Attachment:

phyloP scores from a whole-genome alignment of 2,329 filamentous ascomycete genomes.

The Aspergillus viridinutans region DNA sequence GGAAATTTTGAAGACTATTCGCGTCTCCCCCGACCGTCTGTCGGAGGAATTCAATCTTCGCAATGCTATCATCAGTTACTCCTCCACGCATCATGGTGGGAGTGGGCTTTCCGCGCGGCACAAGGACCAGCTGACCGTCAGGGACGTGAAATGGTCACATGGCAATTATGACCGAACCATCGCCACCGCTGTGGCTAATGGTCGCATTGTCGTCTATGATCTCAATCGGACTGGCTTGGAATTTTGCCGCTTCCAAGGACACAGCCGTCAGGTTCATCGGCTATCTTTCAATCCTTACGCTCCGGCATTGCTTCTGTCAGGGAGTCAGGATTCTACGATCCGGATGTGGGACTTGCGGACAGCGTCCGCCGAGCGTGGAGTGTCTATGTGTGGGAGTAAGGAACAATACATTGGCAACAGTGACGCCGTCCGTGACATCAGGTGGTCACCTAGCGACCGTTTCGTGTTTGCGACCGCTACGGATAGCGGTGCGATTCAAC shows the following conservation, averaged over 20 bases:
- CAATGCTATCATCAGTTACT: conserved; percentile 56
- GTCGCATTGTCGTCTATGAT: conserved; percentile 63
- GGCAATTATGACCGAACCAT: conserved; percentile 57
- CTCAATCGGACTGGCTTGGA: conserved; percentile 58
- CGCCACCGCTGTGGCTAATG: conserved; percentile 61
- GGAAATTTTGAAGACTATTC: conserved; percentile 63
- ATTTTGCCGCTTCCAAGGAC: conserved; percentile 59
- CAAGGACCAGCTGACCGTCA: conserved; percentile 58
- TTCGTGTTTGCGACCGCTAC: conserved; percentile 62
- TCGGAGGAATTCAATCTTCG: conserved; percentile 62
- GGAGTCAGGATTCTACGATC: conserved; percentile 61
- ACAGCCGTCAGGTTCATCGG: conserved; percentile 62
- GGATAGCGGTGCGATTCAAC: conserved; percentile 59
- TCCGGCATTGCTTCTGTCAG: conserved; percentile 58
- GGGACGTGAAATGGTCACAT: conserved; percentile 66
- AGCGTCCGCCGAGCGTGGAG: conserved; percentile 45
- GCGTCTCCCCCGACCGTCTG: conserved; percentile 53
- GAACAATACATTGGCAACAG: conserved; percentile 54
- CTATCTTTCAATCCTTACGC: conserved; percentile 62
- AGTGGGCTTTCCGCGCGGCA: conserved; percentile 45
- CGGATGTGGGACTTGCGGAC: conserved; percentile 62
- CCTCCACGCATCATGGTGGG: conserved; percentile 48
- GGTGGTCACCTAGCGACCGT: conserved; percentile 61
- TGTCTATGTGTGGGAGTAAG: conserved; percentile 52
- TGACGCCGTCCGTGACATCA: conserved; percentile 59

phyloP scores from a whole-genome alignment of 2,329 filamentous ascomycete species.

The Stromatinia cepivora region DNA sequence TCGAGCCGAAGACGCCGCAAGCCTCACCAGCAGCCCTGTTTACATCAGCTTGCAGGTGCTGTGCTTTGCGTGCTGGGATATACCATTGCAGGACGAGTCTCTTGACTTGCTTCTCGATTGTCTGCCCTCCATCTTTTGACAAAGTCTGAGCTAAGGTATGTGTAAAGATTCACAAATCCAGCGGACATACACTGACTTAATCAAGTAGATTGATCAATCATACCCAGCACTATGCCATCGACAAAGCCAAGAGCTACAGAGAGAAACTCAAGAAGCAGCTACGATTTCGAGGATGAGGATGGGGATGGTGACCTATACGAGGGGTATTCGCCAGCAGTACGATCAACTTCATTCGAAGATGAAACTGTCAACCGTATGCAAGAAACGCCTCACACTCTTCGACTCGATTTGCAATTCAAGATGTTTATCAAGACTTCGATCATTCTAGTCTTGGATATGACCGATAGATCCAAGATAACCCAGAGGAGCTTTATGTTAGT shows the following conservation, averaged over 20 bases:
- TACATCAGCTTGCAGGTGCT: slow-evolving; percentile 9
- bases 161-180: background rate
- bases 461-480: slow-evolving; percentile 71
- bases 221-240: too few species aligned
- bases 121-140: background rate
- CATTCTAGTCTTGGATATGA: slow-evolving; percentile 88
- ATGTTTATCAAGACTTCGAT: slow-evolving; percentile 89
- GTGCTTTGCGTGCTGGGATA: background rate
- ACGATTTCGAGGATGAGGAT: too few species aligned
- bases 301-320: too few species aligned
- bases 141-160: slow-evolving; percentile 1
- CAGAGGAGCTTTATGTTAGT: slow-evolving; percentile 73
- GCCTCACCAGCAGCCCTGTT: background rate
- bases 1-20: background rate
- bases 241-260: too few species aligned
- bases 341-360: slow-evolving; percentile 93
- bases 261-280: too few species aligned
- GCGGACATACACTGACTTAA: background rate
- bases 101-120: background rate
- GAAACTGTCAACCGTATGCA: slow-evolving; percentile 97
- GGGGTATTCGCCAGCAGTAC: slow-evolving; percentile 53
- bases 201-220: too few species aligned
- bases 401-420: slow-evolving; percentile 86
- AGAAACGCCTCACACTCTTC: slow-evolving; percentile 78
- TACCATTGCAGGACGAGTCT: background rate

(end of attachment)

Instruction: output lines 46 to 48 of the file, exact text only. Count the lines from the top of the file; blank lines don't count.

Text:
- bases 261-280: too few species aligned
- GCGGACATACACTGACTTAA: background rate
- bases 101-120: background rate